Major League Baseball players are making more money than ever, with the average salary topping $4 million for the 1st time last year, but most of their minor-league counterparts are living well below the poverty line. Aware of the vast pay gap and plight of MiLB players, MLB chose not to revamp the pay scale, but to pursue legislation that would preserve the status quo (technically they agreed to raise the min. by $60); and it passed as a last-minute addition to the 2,200-page federal spending bill that was rushed through Congress in March. Tonight (July 24th) at 10p EST, HBO’s Real Sports with Bryant Gumbel examines why MiLB players are “Playing for Peanuts”.

Howie Long-Short: While major league salaries have multiplied 5x over since 1984 and team valuations have grown 20-fold, MiLB player salaries have decreased over the last 25 years (accounting for inflation); Real Sports is reporting that “the majority of” minor league players are earning just $7,500 annually. $7,500 isn’t just below the poverty line ($12,140), it’s less than half of what a full-time minimum wage worker collects ($15,080).

Major League Baseball revenues eclipsed $10 billion for the 1st time in 2017, but Commissioner Manfred argues that the league could not operate if it had to pay MiLB players more money; a joke considering the biggest companies in the world manage to comply with federal minimum wage laws. Here’s a fun fact: MLB could pay every one of the 6,500 minor league baseball players an additional $22,500/year (raising min. comp. to $30,000) for less ($146 million) than what the Astros will pay Jose Altuve ($151 million) to play through ’25.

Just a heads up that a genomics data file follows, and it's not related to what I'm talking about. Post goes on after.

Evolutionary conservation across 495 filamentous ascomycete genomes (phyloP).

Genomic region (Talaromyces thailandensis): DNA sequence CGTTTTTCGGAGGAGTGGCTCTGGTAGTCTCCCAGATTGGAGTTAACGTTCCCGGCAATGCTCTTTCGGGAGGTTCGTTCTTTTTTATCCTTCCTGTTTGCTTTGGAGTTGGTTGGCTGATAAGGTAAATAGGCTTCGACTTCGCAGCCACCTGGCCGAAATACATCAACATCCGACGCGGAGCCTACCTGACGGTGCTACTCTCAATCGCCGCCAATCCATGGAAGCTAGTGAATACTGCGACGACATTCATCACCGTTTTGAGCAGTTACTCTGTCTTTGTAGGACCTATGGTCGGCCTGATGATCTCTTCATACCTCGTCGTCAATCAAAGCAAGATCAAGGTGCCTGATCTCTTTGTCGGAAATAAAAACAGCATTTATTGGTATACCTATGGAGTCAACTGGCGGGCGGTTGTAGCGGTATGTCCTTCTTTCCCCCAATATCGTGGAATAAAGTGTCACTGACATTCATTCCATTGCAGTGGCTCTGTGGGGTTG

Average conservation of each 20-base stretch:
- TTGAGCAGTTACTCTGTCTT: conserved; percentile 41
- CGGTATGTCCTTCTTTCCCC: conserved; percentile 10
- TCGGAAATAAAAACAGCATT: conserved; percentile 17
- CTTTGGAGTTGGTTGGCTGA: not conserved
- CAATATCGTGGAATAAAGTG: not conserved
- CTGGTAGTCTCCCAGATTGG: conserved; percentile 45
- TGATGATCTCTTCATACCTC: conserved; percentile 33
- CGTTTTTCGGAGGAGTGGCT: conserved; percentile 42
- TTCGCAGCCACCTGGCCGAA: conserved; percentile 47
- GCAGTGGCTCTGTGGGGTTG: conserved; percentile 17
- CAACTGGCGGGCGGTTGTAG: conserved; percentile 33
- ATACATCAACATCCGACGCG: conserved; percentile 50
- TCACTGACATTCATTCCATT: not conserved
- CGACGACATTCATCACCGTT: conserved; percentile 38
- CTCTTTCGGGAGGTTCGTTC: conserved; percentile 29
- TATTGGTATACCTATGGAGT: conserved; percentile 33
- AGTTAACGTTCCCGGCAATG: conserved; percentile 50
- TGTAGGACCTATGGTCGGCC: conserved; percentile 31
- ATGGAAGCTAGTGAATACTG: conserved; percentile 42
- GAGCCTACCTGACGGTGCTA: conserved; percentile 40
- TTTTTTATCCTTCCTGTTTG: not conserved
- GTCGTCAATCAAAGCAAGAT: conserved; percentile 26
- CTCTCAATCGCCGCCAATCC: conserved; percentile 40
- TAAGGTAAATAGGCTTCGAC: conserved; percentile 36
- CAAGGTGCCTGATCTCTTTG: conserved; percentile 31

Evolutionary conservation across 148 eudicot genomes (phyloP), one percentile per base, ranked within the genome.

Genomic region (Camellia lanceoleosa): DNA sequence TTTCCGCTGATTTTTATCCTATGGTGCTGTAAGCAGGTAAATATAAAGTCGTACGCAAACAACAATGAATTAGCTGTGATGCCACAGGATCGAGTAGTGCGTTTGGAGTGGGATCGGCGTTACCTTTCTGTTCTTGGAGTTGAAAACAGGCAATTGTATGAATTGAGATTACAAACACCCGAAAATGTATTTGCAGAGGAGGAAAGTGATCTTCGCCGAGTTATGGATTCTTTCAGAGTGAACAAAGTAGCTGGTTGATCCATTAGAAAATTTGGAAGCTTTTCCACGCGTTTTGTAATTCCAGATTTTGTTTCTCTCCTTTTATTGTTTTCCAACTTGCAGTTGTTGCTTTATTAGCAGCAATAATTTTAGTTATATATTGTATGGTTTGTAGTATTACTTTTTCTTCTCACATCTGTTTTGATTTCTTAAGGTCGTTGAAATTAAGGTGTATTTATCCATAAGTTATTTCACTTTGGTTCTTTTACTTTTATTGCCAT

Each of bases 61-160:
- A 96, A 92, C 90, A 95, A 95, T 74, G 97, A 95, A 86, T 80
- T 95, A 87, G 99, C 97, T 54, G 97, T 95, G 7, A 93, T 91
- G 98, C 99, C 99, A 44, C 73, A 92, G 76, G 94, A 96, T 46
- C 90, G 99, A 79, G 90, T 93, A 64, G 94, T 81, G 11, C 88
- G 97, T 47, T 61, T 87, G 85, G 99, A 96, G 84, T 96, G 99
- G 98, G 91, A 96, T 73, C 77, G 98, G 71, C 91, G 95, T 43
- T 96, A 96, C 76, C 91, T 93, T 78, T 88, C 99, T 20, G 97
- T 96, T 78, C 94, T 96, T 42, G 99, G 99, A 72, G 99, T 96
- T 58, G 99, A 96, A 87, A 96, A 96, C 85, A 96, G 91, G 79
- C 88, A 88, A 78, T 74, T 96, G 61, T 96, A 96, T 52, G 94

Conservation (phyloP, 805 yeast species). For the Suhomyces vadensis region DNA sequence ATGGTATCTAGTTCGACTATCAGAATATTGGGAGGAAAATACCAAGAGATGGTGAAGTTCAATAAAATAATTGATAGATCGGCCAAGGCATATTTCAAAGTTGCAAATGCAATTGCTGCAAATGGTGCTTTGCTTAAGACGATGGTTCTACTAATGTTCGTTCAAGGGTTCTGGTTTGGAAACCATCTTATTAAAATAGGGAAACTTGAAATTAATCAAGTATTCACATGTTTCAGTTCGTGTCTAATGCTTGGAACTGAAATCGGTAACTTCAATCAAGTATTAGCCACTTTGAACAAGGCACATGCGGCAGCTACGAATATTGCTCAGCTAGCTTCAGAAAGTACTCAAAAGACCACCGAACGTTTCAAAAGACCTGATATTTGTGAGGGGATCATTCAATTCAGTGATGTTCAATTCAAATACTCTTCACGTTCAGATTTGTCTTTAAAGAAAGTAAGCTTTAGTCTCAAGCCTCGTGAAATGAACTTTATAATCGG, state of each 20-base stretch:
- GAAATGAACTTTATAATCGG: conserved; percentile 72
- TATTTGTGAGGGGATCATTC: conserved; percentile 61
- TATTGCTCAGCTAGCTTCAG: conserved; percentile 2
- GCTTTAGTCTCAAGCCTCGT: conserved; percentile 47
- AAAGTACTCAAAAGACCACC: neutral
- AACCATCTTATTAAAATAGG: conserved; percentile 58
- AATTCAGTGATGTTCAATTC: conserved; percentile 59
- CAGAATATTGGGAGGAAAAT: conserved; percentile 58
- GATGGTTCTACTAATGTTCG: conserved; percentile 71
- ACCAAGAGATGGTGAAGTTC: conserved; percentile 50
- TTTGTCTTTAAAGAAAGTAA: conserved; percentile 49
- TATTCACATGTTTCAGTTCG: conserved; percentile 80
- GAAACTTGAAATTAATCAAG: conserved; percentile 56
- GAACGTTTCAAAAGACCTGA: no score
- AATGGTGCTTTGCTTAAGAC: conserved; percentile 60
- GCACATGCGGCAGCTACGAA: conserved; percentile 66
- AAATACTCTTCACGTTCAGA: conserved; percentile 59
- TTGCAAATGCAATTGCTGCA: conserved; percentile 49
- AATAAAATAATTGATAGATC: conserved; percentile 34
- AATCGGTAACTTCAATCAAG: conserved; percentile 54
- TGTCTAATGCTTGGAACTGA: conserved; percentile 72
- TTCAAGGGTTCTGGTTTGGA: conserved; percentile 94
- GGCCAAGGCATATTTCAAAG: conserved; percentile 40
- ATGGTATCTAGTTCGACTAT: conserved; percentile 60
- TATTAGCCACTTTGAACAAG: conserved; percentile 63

For those wondering, the “Save America’s Pastime Act” (yes, they’re serious with that name) simply requires MLB to compensate MiLB players for 40-hour work weeks during the season; spring training, off-season conditioning and any “overtime” in season can remain unpaid.

Fan Marino: While MiLB player compensation (and the league’s handling of it) is disturbing, the NBA’s G-League has quietly become a viable alternative to NCAA basketball. In addition to the round-the-clock, world-class coaching, at least two-thirds of the league’s players now make $70,000 (+ housing & medical); more than a respectable living for 5 months of work. That’s not the ceiling either. The NBA added roster spots for 2-way players last year – those designated to split time between their G-League team and NBA affiliate. 2-way players can earn up to $385,000/season. The G-League’s min. player salary is $35,000.